How the U.S. Military Protects and Enriches Multinational Speculators

By Polly Cleveland

At a 1972 economics conference, at the height of the Vietnam war, Mason Gaffney presented an invited paper blandly entitled “The Benefits of Military Spending.” The paper so shocked the conference organizer that he refused to include it in the conference volume. Gaffney couldn’t find another publisher willing to touch it. Now, only 46 years later, here’s that paper (draft version), updated by Cliff Cobb, and published in the American Journal of Economics and Sociology (March 2018). What so offended the economics establishment?

In dry economese laced with even drier humor, Gaffney laid out the fundamental land economics underlying U.S. military spending. The logic resembles that of urban sprawl: For a few bucks, John Bigshot buys Old MacDonald’s farm way out in the boonies. Then he visits his pals on the city council of Anytown. They in turn vote to incorporate MacDonald Luxury Estates into greater Anytown, which means the town improves the road, extends water and sewer, police and fire protection, and other benefits to the property. With little personal investment (maybe a suitcase of cash), Mr. Bigshot has acquired a multimillion dollar parcel at the expense of Anytown taxpayers.

In similar fashion, multinational corporations go to third world countries where they acquire concessions for a song—mineral rights, broadcast rights, bank licenses, timber rights, harbor and airport rights, rights of way, or large tracts of agricultural land. Often they have bribed the local ruler, or “cacique” as Gaffney calls him. When angry locals threaten to overthrow the cacique, the multinationals can call in the U.S. government to protect their sacred property rights. The United States may provide guns and aircraft to the cacique, or establish a military base, or finance infrastructure like dams and ports and highways. Alternatively, the United States can support an opponent who promises to uphold those concessions. A small initial overseas investment can yield decades of lucrative return flows to the multinationals.

Documenting dozens of such arrangements, including the original deals for oil in Saudi Arabia and Iran, Gaffney takes a sly poke at the conventional economic treatment of “defense” spending as a benign “public good” equally benefitting all citizens of the homeland. The real-life benefits go to a small wealthy international minority with no particular loyalty to the United States, while ordinary U.S. citizens pay—as consumers, taxpayers, and especially as soldiers.

When I first read an unpublished version of the paper in 1992, 20 years after Gaffney wrote it, I felt a jolt of recognition. I was a Foreign Service brat. My dad served as Economics Officer; what was he doing? Arranging deals for U.S. investors. Everywhere we were posted or traveled there were U.S. military bases. What were they doing? (We FS types looked down on the military, because they didn’t try to learn the local language or culture, and shopped only at the PX.)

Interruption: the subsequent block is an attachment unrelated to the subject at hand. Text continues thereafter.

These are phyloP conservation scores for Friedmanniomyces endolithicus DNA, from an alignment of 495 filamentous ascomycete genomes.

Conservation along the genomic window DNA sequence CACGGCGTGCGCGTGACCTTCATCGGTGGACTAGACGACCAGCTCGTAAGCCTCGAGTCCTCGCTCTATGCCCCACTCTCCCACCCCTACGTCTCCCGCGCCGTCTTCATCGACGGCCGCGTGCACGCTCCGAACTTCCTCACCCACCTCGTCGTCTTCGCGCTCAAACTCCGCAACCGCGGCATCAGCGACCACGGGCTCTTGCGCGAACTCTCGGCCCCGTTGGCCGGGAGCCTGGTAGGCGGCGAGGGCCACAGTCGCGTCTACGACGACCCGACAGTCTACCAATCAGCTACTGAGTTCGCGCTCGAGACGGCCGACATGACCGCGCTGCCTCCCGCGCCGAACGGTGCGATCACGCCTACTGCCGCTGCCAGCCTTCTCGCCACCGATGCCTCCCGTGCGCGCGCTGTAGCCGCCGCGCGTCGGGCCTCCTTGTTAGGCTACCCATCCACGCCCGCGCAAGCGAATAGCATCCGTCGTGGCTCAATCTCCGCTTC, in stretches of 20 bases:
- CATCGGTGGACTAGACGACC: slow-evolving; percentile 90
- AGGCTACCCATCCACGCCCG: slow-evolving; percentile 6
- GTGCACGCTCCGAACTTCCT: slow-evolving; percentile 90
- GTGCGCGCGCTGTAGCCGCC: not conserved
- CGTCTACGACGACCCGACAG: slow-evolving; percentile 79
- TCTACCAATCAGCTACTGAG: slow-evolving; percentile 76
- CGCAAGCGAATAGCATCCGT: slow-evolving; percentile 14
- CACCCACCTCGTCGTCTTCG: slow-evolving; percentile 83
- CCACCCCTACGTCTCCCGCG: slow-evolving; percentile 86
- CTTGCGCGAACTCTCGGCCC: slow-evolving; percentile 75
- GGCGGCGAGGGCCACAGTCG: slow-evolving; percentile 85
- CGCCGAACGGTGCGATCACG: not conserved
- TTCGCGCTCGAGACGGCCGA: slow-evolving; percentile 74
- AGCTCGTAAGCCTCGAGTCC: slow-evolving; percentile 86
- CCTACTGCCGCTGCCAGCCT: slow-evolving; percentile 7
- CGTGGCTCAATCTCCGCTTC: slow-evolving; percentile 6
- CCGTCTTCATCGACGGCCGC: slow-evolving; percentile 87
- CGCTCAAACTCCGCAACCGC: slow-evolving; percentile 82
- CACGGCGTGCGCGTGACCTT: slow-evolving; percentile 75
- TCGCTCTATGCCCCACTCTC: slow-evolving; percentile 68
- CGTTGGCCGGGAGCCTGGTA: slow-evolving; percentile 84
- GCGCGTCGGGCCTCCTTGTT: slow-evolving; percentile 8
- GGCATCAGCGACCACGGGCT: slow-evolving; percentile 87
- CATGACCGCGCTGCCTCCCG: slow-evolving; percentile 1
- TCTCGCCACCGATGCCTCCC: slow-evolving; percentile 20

I felt the same jolt years later reading John Perkins’ Confessions of an Economic Hit Man. Perkins’ employers sent him out to convince local third world rulers to undertake wildly overambitious, environmentally destructive infrastructure projects to be built by multinational engineering companies like Bechtel and Haliburton. These projects usually failed to deliver the promised economic benefits, leaving the locals in hock to U.S. and European banks and subject to U.S. control. The original excuse for U.S. intervention on behalf of such caciques was that they provided us with a bulwark against “Communism.” Today they provide us with a bulwark against “Terrorism,” but it’s the same pattern.

The United States has dominated this game since World War II, taking over from Great Britain. The Chinese are now bent on doing us one better with military bases in the China Sea, rail and road systems across Eurasia, seaports around the world, and vast soy plantations in Latin America, Southeast Asia, and Africa. It’s the same pattern.

Looking back to 1972, I think Gaffney’s analysis so shocked conventional economists precisely because his method was so conventional. No hint of Marxism. Just good old-fashioned marginal analysis applied deadpan to an array of undisputed historical facts. Even worse, Gaffney poked subtle fun at received economic wisdom. No way could such subversion see the light of print—until now.

University of Vermont Penalizes Rethinking Economics

By Steve Keen, professor and Head of the School of Economics, History and Politics at Kingston University in London
Cross-posted from his Patreon page.

Mainstream economics clearly failed humanity in 2007, when, as the world sat on the brink of the biggest economic crisis since the Great Depression, mainstream economic models were predicting that 2008 was going to be a great year.My favourite such prediction was the OECD’s bi-annual Economic Outlook, which proclaimed in June of 2007 that “the current economic situation is in many ways better than what we have experienced in years“.